from reports compiled by Emma, James, Stephine
St Marc’s District Five stretched before us, dotted with small villages of cinderblock houses with thatched roofs. Dust hung in the air while the intense sun baked the earth.
District Five is notorious in St Marc for its voodoo practices. It’s a rough, impoverished community. According to YWAM Haiti director Terry Snow, the village we were in has never been visited by a team of missionaries. That would soon change with our team of teens and young adults.
The team had chatted nervously on the bumpy bus ride to the village. For most of us, this would be our first time visiting people in their homes or praying with them to give their lives to Jesus. And it would be our first time coming face-to-face with voodoo.
A small crowd of Haitians from the village greeted us as we left the bus. Some of the smallest children hid behind an adult or older child. We were the first white people they’d seen—we must have looked like ghosts!
Because this was the first time YWAM had visited this village, we wanted to dedicate it to God. Like Joshua leading Israel on a march around the Promised Land, we walked around the village, worshipping and praising God. By the end of the half-hour walk, the team was no longer nervous, but excited to meet and pray with the people. So we split into groups of twos and threes (with translators).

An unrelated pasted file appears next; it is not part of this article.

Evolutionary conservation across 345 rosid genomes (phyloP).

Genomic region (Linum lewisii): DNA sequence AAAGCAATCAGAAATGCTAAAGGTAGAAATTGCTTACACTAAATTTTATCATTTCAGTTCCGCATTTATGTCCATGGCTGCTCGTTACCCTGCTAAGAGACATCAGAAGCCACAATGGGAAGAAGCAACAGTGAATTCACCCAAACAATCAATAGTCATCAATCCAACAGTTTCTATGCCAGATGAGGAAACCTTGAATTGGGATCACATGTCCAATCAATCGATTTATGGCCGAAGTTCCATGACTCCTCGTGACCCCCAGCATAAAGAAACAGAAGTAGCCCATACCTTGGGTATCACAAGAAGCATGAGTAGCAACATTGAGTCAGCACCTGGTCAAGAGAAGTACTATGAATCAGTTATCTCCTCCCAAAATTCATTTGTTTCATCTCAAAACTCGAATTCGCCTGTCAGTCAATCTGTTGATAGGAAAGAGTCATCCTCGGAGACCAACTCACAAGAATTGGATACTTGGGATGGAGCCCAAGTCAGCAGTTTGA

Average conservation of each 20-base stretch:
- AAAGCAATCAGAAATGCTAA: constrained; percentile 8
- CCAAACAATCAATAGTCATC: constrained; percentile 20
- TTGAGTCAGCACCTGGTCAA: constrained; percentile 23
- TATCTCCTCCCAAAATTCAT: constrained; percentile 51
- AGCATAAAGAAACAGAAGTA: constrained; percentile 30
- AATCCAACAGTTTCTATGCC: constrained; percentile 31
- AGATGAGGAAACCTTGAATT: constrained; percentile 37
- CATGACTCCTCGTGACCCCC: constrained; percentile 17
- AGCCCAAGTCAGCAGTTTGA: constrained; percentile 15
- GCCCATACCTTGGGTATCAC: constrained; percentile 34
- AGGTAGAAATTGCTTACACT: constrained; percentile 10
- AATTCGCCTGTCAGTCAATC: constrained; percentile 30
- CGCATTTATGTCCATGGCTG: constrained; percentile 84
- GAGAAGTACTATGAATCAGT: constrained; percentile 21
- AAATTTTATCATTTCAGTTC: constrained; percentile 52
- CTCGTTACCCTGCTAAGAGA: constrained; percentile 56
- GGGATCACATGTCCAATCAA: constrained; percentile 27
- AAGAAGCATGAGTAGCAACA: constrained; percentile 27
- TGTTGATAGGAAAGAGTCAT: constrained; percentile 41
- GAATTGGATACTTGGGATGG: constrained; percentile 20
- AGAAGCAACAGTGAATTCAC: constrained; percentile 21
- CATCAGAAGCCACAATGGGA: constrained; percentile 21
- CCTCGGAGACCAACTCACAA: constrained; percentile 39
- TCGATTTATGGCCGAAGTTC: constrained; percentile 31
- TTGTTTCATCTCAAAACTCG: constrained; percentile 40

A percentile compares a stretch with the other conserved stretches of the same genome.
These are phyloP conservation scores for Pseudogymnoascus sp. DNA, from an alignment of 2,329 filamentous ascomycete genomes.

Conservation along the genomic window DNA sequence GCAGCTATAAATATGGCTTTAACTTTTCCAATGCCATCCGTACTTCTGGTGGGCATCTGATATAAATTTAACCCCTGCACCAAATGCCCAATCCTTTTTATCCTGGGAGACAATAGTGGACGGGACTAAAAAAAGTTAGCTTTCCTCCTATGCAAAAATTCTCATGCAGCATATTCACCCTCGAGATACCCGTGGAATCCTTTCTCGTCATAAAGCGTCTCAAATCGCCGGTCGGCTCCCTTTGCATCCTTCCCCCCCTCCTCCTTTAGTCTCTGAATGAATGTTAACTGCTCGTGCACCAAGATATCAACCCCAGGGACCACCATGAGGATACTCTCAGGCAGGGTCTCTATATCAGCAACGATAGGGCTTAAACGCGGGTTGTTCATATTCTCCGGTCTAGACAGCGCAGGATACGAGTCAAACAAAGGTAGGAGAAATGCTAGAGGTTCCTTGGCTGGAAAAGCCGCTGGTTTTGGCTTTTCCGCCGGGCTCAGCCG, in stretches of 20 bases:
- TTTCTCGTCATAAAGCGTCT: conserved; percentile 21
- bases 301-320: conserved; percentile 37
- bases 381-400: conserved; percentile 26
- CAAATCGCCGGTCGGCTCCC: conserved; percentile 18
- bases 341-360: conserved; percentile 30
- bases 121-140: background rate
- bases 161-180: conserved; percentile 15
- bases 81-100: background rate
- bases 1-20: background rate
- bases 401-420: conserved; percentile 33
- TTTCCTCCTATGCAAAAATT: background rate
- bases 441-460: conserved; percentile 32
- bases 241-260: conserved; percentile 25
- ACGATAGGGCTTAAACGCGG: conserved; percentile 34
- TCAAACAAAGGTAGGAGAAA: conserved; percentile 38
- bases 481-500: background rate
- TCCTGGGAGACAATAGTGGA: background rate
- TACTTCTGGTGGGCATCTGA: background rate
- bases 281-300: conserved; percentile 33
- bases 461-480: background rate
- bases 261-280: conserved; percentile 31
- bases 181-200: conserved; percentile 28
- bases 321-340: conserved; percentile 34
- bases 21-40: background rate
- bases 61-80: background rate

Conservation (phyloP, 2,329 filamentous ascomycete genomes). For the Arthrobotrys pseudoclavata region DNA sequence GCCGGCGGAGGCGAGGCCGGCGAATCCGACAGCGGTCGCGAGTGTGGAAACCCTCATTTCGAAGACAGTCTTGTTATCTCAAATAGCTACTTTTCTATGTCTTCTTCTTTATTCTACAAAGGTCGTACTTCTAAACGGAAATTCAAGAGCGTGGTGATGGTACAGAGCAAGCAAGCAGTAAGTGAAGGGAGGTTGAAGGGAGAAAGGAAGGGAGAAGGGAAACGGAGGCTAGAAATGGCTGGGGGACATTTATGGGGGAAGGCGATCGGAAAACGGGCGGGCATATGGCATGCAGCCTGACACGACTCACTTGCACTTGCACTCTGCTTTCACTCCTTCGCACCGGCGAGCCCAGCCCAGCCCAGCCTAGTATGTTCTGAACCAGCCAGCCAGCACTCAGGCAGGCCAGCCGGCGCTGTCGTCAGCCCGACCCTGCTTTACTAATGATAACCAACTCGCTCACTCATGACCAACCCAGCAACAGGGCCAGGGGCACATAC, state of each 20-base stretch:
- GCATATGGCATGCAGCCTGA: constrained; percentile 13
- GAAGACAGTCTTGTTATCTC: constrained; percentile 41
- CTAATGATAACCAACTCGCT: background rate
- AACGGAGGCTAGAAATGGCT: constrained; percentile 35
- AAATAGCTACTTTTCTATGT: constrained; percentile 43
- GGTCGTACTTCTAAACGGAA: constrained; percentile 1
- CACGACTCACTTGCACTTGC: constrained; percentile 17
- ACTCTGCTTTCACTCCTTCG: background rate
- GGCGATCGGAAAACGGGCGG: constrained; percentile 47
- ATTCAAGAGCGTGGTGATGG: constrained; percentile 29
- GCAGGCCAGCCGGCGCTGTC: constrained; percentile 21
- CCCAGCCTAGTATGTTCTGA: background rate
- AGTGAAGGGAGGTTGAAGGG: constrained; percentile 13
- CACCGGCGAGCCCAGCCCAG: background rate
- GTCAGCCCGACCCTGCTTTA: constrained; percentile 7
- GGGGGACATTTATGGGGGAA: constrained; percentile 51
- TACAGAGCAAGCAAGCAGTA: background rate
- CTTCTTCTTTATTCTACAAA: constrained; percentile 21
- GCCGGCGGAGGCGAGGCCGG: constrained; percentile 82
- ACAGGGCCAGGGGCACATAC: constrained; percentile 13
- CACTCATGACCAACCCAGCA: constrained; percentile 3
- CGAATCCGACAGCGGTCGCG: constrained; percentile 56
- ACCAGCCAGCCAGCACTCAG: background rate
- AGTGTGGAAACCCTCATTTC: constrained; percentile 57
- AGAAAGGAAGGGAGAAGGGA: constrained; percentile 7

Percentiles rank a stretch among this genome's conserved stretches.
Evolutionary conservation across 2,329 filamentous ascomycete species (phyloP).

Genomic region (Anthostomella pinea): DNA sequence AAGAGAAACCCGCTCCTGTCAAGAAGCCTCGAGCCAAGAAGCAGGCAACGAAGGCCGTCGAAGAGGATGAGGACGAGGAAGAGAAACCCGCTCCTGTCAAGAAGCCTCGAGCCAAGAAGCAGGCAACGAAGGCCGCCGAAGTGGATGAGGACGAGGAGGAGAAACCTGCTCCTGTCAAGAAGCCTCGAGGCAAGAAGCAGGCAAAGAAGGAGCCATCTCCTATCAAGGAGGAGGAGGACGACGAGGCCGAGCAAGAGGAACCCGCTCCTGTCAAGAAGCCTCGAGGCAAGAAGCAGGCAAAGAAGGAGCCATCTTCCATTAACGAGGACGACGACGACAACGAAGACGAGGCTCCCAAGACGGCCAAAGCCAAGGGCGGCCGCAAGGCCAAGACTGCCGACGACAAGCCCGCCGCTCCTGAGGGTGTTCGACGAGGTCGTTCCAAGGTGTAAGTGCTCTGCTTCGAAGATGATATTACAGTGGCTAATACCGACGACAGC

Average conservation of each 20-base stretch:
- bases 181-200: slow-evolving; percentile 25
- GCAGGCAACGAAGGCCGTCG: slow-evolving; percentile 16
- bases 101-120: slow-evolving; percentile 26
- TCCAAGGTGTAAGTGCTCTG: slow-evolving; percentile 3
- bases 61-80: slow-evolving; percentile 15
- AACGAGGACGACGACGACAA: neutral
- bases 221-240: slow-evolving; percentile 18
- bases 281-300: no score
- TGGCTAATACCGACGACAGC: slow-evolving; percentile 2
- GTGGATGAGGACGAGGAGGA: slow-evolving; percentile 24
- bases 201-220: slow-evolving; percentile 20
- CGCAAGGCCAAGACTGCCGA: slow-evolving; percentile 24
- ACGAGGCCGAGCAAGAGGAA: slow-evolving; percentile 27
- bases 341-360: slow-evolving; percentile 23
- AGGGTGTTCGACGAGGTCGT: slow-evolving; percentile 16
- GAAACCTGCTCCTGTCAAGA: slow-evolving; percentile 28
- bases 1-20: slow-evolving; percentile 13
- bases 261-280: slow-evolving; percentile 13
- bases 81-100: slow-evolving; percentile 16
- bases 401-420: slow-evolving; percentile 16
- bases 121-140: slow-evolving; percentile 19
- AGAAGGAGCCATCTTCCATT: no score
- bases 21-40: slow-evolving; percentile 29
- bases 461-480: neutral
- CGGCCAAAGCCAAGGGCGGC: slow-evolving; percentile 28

The first home my group visited was a one-room cinder block building with an attached porch. Their only luxury appeared to be a handheld radio tied to the porch post that blared the whole time we were there. The family welcomed us inside, curious about why we had come. We told them about God and they asked us to pray with them. I held their baby the whole time. Before we left, we gave the family a New Testament in their language.
We stopped at the voodoo temple and I walked in, right past the Dora the Explorer voodoo doll that hung by its neck. I expected that there would be a strong reaction against us, that we wouldn’t be welcomed in the village or especially in the temple. But that was not the case. Everyone was welcoming and hospitable. It seemed like our prayers and worship beforehand had made a difference.
The temple looked like it was home for a couple large families, with many children running around. So I held the babies and kissed the little kids. Their moms giggled and handed me more and more babies to hold. I don’t think I could ever tire of holding and loving these little ones!
Our small groups reunited and could not stop talking about their experiences.
“They were so open to our message about Christ,” Stephine said, excited. “They wanted us to pray with them. And they really wanted to open their hearts to God, to choose to live their lives for Jesus. My group alone brought over 20 people to God!”
“Jimmy and I prayed for a baby who was sick,” James said. “She couldn’t eat or drink for days. But as we prayed, I was sure God would heal her.”
Later in the day, we held a large event for the community with songs, skits, and discussions about what it means to be a Christian. We played soccer with the kids in the community and one of our teen girls gave them her soccer ball.
By the end of the day, nearly 100 people in the village decided to give their lives to God.
“I wouldn’t be surprised if in a matter of months this voodoo temple becomes a place where people worship Jesus all the time,” Stephine said.